Author Topic: China, Xinjiang, Jiaqing (Chia Ching) AE Cash, Aqsu mint  (Read 170 times)

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Offline capnbirdseye

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China, Xinjiang, Jiaqing (Chia Ching) AE Cash, Aqsu mint
« on: January 07, 2019, 04:06:12 PM »
These two coins came in an Islamic coin collection I bought about 5 years ago. i have no refs for this type with Islamic script but presume they belong under Xinjiang

there are variations in both of the scripts, the Islamic appears to read aqsu
« Last Edit: January 07, 2019, 08:49:06 PM by capnbirdseye »
Vic

Online Figleaf

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Re: China, AE Cash from Xinjiang ?
« Reply #1 on: January 07, 2019, 04:53:12 PM »
Hartill 22.560, Remmelts 194r, emperor Jiaqing (Chia Ching). Hartill dates them 1798-1800. Aksu mint (Xinjiang). Unusual for me to see these in the wild.

Peter
« Last Edit: January 07, 2019, 06:11:33 PM by Figleaf »
An unidentified coin is a piece of metal. An identified coin is a piece of history.

Offline capnbirdseye

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Re: China, AE Cash from Xinjiang ?
« Reply #2 on: January 07, 2019, 06:03:08 PM »
Hartill 22.560, Remmelts 194r, emperor Jiaqing (Chia Ching). Remmelts dates them 1798-1800. Aksu mint  (Xinjiang). Unusual for me to see these in the wild.

Peter

Thanks Peter, is it a scarce type?
Vic

Online Figleaf

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Re: China, AE Cash from Xinjiang ?
« Reply #3 on: January 07, 2019, 06:10:41 PM »
Yes, it is. Aksu had a lower production quotum assigned to it than other Chinese provincial mints. It also had to deal with regular shortages of metal that must have hindered production.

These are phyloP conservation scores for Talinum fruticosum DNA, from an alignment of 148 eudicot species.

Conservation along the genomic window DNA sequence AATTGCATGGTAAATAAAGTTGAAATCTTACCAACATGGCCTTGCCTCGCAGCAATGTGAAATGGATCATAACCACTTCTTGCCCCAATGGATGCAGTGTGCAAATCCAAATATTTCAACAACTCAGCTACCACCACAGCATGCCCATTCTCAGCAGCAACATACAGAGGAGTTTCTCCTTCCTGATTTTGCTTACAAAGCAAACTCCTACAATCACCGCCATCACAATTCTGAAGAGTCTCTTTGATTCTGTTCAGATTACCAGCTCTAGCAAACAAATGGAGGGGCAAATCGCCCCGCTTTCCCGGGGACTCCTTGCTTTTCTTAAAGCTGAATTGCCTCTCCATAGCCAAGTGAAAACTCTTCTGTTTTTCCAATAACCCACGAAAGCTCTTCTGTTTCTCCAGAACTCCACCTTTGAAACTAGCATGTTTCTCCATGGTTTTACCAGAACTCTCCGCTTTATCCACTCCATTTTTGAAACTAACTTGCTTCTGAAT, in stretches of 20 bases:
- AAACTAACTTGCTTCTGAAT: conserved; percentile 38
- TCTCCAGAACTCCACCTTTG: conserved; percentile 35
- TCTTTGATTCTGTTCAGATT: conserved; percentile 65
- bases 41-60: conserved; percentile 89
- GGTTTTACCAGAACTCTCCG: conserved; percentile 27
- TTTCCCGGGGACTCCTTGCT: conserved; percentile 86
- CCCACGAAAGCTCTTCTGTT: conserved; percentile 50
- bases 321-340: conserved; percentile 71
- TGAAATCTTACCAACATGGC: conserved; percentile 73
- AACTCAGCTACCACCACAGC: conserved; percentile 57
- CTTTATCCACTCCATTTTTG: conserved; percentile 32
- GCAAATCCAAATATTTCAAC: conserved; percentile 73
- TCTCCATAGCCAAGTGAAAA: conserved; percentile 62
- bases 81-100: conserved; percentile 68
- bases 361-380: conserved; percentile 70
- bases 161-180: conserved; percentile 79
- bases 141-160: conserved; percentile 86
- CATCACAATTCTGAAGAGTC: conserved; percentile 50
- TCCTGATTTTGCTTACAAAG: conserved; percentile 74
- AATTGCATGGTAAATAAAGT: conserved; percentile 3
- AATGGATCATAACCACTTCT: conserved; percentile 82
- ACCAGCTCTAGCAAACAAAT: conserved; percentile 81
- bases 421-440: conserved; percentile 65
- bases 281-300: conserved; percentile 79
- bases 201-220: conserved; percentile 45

Peter
An unidentified coin is a piece of metal. An identified coin is a piece of history.

Offline capnbirdseye

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Re: China, Xinjiang, Jiaqing (Chia Ching) AE Cash, Aqsu mint
« Reply #4 on: January 07, 2019, 08:53:27 PM »
Another one from the same lot, also Aqsu mint but with some different Chinese characters on both sides
Vic

Offline bgriff99

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Re: China, Xinjiang, Jiaqing (Chia Ching) AE Cash, Aqsu mint
« Reply #5 on: January 07, 2019, 10:24:46 PM »
These were considered scarce, as were all Xinjiang cash, until about 1980, when they were mass-exported to "cash" in on that.   These are all common types now (a few euros) although nice condition and toning.    The center coin has reign title Jia Qing (aka Chia Ching).   Hartill is mistaken in the order of its two types.   This came second, cast about 1800-20.

The top coin carries the honorary posthumous reign title of Qian Long (Chien Lung).   It was cast shortly after the recapture of Xinjiang in 1878.    The type about 1880-83.     

Bottom coin same reign title situation, 1885-92.    The Manchu writing on it reads Aksu, although some read a similar-looking Guangsu.   The emperor from 1875 was Guang Xu (Kuang Hsu).


Note that Manchu is written vertically, yet via its common ancestry to Arabic, when turned sideways is semi-legible as such.    When "Kucha" is written, it is not always known which was intended.    Vertical Uighur script was adopted by the illiterate Mongols.   It was in turn picked up by the Manchus, and given diacritical marks to clarify lettering.    In modern Mongolia, the Russian alphabet is primarily used, but the old script also.

Offline capnbirdseye

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Re: China, Xinjiang, Jiaqing (Chia Ching) AE Cash, Aqsu mint
« Reply #6 on: January 07, 2019, 11:10:24 PM »
Thank you bgriff99, most informative, I hadn't realised the pseudo Arabic script was in fact Manchu  :o
Vic